The Russian ministry of agriculture has formally indicated that pig farmers are no longer entitled to obtain soft loans for future plans. This is because there is no longer a shortage for pork on the Russian market.
That message was shared by Russia’s National Meat Association (NMA) late January 2018.
For many pig producers the latest formal policy change was not a big surprise as it is a confirmation of what many of them already knew. A year ago, Russian agricultural holdings had already enquired with Russia’s ministry of agriculture to cancel the state aid for pig production plans to avoid oversupply.
The ministry followed that advice in practice, as in the whole of 2017, not a single pig project in Leningrad region was granted with a soft loan from a state-owned bank. In theory, with the aid from the agricultural ministry, investors would be able to aim for a reasonable interest rate of 5% at a state-owned bank, instead of 13%.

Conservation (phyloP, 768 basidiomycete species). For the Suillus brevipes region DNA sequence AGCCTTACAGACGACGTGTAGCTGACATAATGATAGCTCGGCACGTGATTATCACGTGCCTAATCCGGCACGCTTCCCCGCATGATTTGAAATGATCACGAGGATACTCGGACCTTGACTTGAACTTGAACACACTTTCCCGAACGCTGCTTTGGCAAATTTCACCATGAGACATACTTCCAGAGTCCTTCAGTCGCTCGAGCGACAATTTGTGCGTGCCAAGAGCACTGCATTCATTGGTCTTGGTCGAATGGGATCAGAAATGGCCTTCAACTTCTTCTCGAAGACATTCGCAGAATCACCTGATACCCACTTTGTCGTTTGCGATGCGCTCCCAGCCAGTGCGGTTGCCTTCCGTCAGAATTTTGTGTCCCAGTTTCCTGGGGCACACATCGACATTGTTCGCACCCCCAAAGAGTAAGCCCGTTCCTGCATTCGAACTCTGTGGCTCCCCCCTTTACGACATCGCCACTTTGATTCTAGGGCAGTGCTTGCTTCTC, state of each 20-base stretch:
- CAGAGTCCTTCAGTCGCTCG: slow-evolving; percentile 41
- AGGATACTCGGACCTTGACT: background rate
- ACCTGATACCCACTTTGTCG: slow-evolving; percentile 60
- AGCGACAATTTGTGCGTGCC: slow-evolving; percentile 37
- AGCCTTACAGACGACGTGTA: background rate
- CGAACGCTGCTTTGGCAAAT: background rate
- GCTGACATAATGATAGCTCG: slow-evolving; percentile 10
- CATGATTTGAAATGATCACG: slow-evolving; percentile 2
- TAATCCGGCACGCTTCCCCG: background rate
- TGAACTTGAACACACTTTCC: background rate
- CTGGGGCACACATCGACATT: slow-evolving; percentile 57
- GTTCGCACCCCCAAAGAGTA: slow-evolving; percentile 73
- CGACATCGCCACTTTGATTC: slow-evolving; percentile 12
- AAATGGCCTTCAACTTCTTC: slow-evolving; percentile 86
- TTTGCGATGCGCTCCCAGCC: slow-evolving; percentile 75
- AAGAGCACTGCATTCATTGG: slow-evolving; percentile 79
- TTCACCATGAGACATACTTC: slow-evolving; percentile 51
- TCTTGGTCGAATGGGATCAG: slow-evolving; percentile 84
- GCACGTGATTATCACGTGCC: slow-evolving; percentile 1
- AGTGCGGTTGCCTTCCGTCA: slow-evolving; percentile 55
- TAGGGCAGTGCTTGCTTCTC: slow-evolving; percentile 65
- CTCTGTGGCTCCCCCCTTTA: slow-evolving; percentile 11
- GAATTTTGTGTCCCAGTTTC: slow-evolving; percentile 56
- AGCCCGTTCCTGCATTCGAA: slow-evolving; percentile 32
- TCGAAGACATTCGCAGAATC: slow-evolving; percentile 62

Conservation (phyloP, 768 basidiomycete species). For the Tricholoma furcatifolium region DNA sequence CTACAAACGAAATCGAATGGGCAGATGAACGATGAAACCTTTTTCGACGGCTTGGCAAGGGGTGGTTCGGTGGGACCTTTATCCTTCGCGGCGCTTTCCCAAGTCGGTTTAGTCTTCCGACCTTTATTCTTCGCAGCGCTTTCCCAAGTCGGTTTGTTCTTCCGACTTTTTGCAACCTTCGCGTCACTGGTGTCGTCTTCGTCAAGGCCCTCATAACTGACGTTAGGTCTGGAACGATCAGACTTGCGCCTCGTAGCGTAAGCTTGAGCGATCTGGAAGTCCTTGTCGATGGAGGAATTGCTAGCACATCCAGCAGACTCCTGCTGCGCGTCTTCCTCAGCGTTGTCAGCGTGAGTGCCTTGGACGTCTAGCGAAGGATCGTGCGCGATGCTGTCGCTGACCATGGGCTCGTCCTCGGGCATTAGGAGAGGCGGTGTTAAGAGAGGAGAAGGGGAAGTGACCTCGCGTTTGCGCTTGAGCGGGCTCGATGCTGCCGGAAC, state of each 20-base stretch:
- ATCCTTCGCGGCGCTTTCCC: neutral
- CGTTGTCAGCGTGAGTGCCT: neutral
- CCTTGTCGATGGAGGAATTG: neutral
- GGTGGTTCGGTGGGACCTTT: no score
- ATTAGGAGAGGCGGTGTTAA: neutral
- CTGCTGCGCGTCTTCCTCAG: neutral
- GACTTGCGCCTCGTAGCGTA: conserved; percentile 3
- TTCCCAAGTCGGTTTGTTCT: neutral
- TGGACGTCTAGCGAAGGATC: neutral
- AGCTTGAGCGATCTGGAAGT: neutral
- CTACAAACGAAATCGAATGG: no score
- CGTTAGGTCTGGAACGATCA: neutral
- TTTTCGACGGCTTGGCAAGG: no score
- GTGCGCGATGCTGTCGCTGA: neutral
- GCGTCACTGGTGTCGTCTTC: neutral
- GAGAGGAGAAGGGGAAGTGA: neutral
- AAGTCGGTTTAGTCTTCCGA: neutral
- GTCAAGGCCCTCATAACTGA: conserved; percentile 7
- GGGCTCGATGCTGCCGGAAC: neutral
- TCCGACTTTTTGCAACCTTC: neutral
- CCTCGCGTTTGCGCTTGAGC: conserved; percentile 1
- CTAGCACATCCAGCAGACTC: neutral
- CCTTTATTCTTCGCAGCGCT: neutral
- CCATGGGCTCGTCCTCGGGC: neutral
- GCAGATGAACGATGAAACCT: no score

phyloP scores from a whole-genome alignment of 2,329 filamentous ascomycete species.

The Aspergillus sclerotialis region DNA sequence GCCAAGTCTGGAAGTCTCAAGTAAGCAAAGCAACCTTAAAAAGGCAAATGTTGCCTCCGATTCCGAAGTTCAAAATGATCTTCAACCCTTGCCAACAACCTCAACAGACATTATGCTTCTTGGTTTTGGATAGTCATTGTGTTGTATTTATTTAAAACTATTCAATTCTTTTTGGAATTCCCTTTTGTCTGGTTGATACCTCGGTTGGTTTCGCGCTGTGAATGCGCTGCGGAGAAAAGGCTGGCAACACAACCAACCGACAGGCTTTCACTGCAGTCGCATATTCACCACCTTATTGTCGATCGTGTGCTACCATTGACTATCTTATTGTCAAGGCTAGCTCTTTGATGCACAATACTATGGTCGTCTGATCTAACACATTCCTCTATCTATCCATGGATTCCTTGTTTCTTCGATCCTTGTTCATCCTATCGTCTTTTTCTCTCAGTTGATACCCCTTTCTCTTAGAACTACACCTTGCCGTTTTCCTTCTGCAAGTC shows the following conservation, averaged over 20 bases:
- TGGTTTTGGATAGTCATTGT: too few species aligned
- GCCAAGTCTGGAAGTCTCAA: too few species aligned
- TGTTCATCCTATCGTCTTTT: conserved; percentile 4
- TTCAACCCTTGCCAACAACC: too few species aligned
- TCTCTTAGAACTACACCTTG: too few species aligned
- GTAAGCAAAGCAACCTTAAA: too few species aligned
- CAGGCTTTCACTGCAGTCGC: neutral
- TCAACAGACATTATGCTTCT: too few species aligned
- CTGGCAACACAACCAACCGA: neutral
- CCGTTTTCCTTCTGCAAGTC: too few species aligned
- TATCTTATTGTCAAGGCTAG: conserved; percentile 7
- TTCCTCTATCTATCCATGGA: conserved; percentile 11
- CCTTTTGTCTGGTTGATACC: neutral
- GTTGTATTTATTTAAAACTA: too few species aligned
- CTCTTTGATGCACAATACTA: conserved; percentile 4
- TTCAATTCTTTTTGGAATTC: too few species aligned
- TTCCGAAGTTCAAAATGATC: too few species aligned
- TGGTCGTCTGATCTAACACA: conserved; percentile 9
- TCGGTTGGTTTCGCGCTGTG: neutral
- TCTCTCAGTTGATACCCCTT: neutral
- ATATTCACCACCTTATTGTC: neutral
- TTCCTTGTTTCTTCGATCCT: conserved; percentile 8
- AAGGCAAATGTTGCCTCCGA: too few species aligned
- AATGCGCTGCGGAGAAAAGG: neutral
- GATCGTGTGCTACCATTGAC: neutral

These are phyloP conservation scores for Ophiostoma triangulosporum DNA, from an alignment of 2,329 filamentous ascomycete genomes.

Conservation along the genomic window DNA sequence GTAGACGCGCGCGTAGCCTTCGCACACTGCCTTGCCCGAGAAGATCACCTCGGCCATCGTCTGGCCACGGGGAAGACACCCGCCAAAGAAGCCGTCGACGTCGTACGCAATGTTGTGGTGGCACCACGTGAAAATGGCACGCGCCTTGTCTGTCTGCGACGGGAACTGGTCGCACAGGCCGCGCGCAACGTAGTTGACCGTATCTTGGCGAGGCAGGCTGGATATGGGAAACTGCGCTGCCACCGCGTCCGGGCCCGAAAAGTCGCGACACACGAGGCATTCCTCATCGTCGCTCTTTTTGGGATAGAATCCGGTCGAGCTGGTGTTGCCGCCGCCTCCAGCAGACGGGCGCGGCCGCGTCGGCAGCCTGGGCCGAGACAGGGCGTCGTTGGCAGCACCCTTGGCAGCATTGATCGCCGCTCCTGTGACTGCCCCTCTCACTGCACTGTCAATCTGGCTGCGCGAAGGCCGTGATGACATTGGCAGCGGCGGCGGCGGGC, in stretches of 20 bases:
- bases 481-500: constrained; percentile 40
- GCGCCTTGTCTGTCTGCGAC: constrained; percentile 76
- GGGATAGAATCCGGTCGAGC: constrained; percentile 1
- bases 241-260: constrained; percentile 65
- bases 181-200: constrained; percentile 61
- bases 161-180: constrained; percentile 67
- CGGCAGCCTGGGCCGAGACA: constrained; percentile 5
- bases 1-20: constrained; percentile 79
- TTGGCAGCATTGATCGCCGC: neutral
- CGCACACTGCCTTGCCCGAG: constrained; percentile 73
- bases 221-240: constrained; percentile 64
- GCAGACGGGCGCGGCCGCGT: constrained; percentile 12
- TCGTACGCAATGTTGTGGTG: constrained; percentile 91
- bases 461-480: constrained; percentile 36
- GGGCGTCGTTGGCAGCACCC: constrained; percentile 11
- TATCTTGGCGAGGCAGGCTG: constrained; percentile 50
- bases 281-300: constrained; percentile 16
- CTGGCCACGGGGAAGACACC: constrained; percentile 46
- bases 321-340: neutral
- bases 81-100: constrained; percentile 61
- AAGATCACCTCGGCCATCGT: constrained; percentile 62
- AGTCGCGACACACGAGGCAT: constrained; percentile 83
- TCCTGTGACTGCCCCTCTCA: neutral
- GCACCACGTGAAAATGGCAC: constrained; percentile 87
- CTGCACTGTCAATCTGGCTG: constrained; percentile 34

The situation of oversupply is currently being felt on the Russian pork market as well. In Leningrad region alone, prices for 1kg of pork dropped from 110 roubles (€ 1.57) on September 1, 2017 to 90 roubles (€ 1.28) on November 1 of that same year. The construction of numerous pig farms have been planned as from 2014, when embargo was introduced, and were put into operation in middle 2017.
Nevertheless, Russia still imports about 300,000 tonnes of pork per year, so there is still room for improvement on the domestic market.
One of the latest investments in Russia’s pig market comes from Danish pig producer Idavang. As subsidies are no longer available in practice, its Russian subsidiary Idavang Agro turned to other methods to fund its plans instead. It recently successfully raised 3 billion roubles (€ 85 million) through the issuing of Eurobonds.
That was explained by director Tatiana Shariguna in the local newspaper Delovoi Peterburg. The company also managed to get a regular loan from a Russian bank for 1 billion roubles (€ 15 million).
Idavang is planning to build a pig farm complex in Luga, in Leningrad region, about 150 km south of St Petersburg, said Tatiana Shariguna, the general director of Idavang Agro JSC, a Russian subsidiary, the local newspaper wrote.
Idavang hopes to start building its farm in the course of 2018.